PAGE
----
The Amazon Reforest Alliance aims to recover degraded areas in the Amazon rainforest and generate, in addition to a positive environmental impact, an increase in food security and a sense of belonging to the communities that are part of this movement. To do this, we created a network that acts through reforestation and cultural exchanges, giving support and incentive to the spread and strengthening of the culture of the forest peoples. We will work directly with traditional communities – indigenous, riverine, and extractive –promoting a lifestyle based on the restoration of local landscape; sustained over generations and reinforced in the living and healthy forest.

Our initiative allows for the maintenance of the rich biodiversity of the largest tropical jungle on the planet. Which, along with the generation of freshwater, are the true wealth of the Amazon. In addition, the collection of seeds from hardwood trees in native matrices, some of which in extinction, supports the genetic heritage of the Amazon flora.

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Our reforestation proposal aims to plant agroforestry areas in and around Indigenous Territories and Extractive Reserves (RESEX), regenerating deforested lands degraded by human action. We will do this through a pre-established partnership with forest peoples by planting agroforestry systems, which generate a rich and biodiverse forest.

We believe that encouraging, valuing, and strengthening a network of traditional communities focused on agroforestry reforestation is an investment in the future. Not only because the trees planted today will grow and bear fruit in a few years, but because, at the rate at which the Amazon is destroyed, the restoration of forest areas will become increasingly urgent and necessary. Investing in a network of local communities that sees the importance of keeping the forest standing is to plant a seed that bears fruit. The multiplication, not only of the agroforestry planting technique but also of the worldview that supports it, is the guarantee of protection and regeneration of the Amazon rainforest today and in the future.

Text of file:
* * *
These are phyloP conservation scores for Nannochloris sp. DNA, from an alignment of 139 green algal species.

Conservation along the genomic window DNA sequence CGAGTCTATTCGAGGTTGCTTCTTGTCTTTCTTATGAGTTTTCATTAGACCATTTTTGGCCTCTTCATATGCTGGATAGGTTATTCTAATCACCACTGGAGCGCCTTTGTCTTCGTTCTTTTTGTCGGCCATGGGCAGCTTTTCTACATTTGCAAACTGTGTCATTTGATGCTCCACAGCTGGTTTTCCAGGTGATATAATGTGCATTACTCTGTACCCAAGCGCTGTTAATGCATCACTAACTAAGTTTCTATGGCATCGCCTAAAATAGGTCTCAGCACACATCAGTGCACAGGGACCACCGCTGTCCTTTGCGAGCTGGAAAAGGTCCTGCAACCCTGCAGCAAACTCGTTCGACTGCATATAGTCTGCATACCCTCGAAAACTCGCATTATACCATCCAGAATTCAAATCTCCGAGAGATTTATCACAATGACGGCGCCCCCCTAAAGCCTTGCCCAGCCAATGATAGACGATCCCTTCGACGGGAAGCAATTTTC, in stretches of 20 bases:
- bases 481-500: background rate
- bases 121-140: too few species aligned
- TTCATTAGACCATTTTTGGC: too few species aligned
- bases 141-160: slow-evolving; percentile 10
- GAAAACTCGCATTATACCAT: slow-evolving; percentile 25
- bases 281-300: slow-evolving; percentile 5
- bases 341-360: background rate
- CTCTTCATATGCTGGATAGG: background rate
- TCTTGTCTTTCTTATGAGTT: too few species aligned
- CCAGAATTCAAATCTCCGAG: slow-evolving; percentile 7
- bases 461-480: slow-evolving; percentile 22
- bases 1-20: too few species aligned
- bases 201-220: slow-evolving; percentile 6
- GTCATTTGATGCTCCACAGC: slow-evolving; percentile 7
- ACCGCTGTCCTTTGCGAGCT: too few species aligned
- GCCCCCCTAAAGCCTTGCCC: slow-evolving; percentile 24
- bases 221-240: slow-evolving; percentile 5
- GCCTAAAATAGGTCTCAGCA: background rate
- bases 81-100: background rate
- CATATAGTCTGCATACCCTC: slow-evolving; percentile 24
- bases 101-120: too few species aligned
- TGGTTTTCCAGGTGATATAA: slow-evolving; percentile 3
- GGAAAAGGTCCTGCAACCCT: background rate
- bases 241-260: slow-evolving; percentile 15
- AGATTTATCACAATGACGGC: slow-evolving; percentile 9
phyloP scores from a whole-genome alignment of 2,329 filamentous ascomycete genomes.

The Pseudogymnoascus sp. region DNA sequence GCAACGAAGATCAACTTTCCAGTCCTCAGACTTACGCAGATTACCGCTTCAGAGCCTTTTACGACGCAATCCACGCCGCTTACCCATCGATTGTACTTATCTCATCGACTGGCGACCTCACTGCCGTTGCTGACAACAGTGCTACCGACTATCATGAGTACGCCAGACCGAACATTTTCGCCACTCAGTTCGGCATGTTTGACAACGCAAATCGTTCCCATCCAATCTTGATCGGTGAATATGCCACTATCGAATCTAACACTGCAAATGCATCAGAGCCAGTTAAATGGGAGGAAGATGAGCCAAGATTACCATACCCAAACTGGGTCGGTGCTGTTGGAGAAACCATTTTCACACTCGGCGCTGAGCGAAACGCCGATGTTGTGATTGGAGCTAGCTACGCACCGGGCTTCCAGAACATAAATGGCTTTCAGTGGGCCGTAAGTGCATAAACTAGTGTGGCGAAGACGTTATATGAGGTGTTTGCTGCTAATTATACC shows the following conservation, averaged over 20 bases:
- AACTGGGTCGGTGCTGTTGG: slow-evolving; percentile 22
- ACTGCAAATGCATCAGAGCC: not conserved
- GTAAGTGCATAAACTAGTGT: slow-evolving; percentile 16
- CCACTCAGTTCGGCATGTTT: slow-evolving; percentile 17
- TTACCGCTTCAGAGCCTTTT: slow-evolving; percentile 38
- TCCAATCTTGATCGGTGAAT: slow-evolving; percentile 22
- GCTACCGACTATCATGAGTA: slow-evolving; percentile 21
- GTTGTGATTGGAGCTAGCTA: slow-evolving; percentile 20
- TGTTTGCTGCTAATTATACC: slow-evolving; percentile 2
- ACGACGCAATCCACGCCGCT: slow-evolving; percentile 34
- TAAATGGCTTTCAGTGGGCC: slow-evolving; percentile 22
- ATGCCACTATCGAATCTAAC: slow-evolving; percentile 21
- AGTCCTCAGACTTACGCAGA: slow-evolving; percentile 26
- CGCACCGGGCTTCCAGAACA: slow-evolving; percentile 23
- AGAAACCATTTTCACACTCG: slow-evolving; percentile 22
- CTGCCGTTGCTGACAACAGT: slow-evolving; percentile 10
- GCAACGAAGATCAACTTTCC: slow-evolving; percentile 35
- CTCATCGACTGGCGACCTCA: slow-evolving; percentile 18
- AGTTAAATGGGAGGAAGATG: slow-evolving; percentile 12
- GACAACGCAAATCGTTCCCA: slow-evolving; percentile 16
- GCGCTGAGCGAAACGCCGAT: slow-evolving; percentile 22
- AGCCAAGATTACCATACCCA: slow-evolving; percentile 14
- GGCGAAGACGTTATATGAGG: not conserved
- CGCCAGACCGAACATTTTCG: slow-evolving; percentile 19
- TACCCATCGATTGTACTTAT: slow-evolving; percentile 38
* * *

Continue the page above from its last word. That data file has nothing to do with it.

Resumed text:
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“Every tree planted is a curative made on the Earth."

Ailton Krenak

- Writer, Environmental and Indigenous Thinker and Leader


Through a solid alliance with the forest peoples, this initiative will be made possible. Communities will receive incentives such as training, cultural exchanges, and financial resources for seed collection, nurseries’ construction, planting, and monitoring of the saplings (for three years).

The agroecosystem consists of three seedlings combined (a hardwood, a fruit tree, and a faster-growing pioneer tree that protects the other seedlings) is the planting methodology we want to apply. Up to 150 different tree species can be used. Agroforestry is a technique that, when properly administered, acts as a catalyst for natural forest processes.

The Amazon Reforest Alliance differs from other environmental recovery initiatives. It follows the traditional methodology of regenerating the forest, ensuring greater food security through an agroforestry system, and proposes to create, encourage and promote a network of exchanges and support between different indigenous, rubber tappers/extractives, and riverine peoples.